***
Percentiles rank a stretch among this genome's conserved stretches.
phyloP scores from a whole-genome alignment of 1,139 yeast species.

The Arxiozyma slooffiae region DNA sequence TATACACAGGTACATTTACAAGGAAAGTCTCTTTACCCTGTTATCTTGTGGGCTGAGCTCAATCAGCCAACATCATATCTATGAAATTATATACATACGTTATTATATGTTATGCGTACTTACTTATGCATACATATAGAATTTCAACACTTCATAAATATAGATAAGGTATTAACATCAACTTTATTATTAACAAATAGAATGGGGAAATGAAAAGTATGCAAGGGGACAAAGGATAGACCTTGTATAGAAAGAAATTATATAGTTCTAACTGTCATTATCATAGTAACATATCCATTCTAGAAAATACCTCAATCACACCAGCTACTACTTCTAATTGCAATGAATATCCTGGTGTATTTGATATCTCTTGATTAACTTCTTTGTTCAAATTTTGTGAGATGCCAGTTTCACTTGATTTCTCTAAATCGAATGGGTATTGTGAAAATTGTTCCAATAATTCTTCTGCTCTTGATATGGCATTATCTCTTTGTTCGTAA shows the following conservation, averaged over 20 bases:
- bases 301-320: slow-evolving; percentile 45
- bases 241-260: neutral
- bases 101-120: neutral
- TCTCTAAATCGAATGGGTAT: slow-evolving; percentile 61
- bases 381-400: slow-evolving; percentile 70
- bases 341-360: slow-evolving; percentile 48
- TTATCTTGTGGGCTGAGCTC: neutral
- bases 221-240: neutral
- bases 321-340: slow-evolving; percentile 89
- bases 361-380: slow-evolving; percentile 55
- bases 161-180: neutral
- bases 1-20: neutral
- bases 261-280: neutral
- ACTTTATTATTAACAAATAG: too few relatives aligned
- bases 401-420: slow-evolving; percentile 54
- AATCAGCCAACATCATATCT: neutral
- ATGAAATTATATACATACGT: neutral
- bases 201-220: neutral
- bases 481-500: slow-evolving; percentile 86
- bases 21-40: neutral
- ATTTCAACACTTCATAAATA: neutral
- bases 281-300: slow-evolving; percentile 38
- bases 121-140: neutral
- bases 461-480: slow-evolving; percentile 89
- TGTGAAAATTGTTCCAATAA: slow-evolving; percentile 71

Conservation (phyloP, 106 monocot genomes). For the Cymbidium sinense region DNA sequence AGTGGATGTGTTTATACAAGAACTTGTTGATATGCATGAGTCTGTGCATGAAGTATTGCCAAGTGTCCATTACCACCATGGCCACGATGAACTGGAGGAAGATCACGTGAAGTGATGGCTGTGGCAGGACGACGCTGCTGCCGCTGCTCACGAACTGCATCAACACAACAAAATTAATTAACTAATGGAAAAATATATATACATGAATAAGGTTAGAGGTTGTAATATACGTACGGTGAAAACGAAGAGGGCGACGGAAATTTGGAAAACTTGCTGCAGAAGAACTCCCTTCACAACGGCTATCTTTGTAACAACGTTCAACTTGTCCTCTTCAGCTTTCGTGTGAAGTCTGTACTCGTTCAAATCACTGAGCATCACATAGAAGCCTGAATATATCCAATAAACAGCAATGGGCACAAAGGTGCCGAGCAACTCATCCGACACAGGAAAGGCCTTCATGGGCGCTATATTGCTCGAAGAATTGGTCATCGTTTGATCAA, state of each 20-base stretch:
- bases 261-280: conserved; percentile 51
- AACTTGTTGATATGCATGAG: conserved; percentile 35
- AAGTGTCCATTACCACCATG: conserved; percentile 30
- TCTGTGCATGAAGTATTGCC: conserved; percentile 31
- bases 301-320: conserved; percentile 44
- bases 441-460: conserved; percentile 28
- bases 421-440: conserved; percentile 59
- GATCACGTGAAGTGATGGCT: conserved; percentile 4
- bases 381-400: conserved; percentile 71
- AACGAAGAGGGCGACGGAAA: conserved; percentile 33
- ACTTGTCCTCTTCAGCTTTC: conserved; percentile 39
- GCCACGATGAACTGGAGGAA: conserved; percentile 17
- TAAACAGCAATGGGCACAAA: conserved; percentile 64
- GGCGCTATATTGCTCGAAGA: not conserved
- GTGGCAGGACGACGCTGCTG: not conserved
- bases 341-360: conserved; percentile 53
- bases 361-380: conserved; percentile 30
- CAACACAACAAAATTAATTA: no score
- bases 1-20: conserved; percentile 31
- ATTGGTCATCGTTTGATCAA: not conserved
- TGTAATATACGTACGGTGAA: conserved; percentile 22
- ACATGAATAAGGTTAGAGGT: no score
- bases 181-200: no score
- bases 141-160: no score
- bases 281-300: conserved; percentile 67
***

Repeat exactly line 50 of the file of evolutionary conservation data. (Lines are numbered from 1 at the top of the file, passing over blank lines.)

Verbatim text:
- TGTAATATACGTACGGTGAA: conserved; percentile 22